©Dave McGettigan 2013
I have only been this cold one time in my life. I enjoyed it then. I was standing on the top of a mountain surrounded by white. The sky was grey overhead and snow was falling fast but gently to the ground. My partner was a ski instructor, but being allergic to pain, and fearing the stereotypical broken leg, I refused to let him teach me to ski.
This time being so cold wasn’t a pleasant thing. Although again I was alone I wasn’t in a place where I could meditate among the nature on a winter’s day. I was working in a service station. One of my duties on the night shift was to go to the freezer to retrieve the pies to cook ready for all the hungry tradesman requiring breakfast on the way to work. The door to the freezer had closed, the lock activated and the fan started again to bring the temperature back down to minus 23.
If I intend to spend a long time in the freezer I use a heavy jacket and gloves provided as part of “PPE”. I did not intend to spend more than a few minutes collecting the pies. However the box split and pies rolled all over the floor. I bent to pick them up, slipped on some ice and came crashing down. My knee damaged and limited space prevented me from a hasty retreat from the freezer.
I sat on the freezer floor, my knee aching and my skin producing goose bumps and shivering in an attempt to keep warm. My eyes hurt and were filled with tears, and snot ran freely from my nose as I contemplated my fate.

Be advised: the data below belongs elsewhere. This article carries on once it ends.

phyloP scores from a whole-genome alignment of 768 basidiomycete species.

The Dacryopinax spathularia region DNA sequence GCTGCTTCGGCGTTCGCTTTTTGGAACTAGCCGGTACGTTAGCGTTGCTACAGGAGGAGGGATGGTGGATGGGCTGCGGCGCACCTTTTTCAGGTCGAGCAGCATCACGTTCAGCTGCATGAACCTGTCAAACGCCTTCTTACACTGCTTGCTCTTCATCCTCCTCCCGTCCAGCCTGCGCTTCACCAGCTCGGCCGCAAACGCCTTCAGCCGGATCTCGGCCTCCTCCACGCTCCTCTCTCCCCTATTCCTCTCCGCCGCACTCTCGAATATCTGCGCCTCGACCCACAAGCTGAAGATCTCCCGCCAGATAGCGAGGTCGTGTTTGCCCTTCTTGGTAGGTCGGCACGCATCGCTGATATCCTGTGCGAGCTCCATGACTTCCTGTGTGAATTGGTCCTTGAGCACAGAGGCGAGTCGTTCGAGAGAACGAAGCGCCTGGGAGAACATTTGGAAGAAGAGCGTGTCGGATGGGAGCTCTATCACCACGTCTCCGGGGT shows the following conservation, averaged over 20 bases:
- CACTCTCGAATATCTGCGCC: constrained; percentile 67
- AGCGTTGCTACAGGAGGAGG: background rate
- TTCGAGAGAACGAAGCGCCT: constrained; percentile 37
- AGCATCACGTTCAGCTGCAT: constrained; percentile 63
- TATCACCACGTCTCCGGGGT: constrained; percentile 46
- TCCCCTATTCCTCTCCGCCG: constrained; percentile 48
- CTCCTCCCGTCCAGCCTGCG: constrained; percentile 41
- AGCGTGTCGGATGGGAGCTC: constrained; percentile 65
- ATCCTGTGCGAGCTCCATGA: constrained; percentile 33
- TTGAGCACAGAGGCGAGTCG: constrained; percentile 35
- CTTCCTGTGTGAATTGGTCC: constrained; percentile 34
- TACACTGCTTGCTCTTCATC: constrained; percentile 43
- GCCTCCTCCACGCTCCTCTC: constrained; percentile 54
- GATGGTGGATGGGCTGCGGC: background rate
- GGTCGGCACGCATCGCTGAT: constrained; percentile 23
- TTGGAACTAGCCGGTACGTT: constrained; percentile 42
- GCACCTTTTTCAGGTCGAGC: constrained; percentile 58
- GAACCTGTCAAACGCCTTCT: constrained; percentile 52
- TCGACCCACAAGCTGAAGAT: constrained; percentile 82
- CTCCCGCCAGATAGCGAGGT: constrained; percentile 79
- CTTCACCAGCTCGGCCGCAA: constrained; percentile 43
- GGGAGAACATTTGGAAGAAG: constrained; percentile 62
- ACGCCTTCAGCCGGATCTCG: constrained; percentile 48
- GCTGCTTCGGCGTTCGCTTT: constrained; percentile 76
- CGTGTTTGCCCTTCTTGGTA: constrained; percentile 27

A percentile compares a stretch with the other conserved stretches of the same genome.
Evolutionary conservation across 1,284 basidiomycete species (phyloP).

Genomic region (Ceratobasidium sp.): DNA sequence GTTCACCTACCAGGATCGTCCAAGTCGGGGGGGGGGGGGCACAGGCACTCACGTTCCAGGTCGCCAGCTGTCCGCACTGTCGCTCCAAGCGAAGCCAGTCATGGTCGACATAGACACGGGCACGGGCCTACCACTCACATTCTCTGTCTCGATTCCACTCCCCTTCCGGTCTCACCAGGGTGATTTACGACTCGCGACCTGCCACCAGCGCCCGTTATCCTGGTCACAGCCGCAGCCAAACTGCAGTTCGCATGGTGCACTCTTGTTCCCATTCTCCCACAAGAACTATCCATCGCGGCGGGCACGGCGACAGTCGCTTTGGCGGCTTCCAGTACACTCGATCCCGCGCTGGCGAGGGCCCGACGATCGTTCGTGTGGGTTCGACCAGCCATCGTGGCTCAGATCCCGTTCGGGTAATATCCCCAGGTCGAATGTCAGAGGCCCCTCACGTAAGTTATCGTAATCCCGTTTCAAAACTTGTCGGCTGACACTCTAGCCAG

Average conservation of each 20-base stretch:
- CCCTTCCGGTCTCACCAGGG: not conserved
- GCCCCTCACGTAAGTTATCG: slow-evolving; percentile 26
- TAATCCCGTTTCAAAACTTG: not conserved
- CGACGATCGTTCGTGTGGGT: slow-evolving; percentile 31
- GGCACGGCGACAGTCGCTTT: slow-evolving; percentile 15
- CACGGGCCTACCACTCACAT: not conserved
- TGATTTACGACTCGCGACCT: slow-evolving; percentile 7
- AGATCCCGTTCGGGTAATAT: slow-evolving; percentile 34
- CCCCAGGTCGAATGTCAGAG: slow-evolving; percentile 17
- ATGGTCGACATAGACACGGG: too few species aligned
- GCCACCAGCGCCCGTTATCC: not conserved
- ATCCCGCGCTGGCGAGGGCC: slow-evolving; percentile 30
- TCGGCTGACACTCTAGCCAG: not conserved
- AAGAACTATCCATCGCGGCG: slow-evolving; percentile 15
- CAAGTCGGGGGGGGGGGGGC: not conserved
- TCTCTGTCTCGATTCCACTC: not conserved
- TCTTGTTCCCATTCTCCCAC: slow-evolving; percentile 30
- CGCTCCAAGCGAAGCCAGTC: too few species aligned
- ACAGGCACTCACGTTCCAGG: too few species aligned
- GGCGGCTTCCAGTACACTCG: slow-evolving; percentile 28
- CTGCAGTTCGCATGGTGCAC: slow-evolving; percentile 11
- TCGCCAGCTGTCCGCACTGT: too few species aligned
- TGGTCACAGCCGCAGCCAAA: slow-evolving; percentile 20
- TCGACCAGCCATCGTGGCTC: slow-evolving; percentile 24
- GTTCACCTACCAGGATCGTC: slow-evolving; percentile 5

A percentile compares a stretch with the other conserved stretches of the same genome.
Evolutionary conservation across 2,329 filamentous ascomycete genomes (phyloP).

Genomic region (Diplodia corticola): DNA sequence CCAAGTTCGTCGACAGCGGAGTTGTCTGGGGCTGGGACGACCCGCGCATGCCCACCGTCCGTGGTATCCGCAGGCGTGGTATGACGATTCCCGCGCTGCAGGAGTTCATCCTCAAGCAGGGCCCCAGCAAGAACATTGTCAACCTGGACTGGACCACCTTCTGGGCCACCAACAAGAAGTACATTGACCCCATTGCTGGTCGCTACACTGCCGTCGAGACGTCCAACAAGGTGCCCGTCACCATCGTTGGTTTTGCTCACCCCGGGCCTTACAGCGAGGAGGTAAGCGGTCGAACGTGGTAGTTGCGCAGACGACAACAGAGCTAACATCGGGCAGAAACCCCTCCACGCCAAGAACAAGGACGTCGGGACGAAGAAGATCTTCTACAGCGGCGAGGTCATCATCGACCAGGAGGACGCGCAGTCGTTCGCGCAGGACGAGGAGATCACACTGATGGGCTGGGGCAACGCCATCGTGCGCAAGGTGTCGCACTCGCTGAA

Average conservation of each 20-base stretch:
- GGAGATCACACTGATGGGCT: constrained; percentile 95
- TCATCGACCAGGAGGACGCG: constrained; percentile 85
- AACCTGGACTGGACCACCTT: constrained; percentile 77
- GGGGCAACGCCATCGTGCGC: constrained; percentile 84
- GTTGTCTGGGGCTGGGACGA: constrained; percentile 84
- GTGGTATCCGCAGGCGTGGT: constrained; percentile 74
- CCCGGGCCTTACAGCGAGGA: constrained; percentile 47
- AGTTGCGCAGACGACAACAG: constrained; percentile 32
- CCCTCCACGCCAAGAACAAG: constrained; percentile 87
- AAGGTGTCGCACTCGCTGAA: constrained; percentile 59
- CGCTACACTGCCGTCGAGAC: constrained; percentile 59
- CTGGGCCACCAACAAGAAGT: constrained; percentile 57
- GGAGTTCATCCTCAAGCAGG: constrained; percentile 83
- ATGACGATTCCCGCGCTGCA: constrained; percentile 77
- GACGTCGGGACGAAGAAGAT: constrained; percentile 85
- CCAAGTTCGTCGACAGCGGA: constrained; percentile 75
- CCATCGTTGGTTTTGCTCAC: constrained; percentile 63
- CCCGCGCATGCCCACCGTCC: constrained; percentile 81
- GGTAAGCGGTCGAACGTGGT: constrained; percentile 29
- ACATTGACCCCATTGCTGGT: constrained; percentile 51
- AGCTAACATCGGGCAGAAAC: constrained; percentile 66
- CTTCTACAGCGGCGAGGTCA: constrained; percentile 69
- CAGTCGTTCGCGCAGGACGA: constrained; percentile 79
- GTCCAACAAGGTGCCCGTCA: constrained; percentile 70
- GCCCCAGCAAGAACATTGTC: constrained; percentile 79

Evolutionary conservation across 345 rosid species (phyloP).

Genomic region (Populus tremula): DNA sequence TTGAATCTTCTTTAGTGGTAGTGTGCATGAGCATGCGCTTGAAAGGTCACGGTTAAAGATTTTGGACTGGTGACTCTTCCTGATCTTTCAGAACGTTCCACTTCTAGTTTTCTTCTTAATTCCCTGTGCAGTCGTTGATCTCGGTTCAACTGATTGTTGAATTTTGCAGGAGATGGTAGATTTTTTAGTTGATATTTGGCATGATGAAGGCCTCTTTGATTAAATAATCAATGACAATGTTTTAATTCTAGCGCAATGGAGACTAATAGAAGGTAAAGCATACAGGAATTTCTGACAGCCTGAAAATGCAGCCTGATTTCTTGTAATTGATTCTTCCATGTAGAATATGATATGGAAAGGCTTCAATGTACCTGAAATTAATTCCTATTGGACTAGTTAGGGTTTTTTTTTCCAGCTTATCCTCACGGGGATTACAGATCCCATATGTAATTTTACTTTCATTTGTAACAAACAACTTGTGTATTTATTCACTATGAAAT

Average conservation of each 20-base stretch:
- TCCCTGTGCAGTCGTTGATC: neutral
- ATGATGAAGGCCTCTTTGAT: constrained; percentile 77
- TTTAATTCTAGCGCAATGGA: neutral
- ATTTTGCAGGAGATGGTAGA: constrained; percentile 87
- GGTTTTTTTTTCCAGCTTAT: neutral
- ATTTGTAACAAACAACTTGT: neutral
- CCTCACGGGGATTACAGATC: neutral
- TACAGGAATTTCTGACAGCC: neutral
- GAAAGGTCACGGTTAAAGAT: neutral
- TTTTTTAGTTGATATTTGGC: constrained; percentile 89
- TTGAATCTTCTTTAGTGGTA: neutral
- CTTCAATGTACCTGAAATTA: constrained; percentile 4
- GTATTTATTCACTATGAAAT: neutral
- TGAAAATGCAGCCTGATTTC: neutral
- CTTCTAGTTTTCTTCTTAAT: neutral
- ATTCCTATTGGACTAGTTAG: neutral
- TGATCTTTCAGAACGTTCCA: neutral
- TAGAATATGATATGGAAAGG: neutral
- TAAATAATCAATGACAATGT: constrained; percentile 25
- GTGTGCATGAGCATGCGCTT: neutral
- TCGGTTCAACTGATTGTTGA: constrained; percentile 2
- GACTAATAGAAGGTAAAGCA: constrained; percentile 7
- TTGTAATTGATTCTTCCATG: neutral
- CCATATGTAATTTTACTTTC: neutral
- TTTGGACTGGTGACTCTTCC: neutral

Drivers picking up a pump and getting no response from the console would hang the nozzle up again and drive away. The locked door policy which the company had would prevent customers, suppliers or anyone else entering. Deliveries of newspapers and bread would be left at the door, and customers would help themselves, sometimes leaving the correct money for items taken. The deadman’s alarm activated after 15 minutes of no movement within the store. The alarm company would firstly try phoning the store for a response and if there is no response would phone the area manager.
Mostly when the alarm was triggered it was a false alarm. I was hoping that the usual complacency would be absent tonight and someone would come to my rescue.
I couldn’t feel my toes now. Maybe that’s a good thing because they are no longer hurting. I kept rubbing my hands together and rubbing my cheeks hoping to get blood circulating and get some warmth to those areas. To no avail though, my fingers, nose, ears and eyes were stinging. I was feeling weary. I must stay awake, I must.
The store manager, having been woken by the area manager, arrived along with the police. All was peaceful and calm. You would naturally expect the place to be deserted at 4am on a Friday morning. There was no sign of the staff member who was supposed to bring in the dollars for the company however. Using a special key the store manager was able to override the electronic door lock. He looked around the store and couldn’t see anything out of place. He opened the drawer to the register to find all money present and seemingly correct. He checked the safe and the cigarettes and finding everything in order, dismissed the police suggesting it was obviously just a case of a worker deserting his post. It wasn’t the first time someone had decided they just didn’t want to work anymore and left a position. The next calls were made to the area manager to relieve her mind and to another staff member to start work early.
There was no thought of pies or sausage rolls until the first hungry tradesman arrived just after 6am. When Ransme opened the freezer door to get the pies out she screamed. The store manager ran from his office to see what all the raucous was about. There on the floor of the freezer lay a very dead, very frozen Gary Bradfield.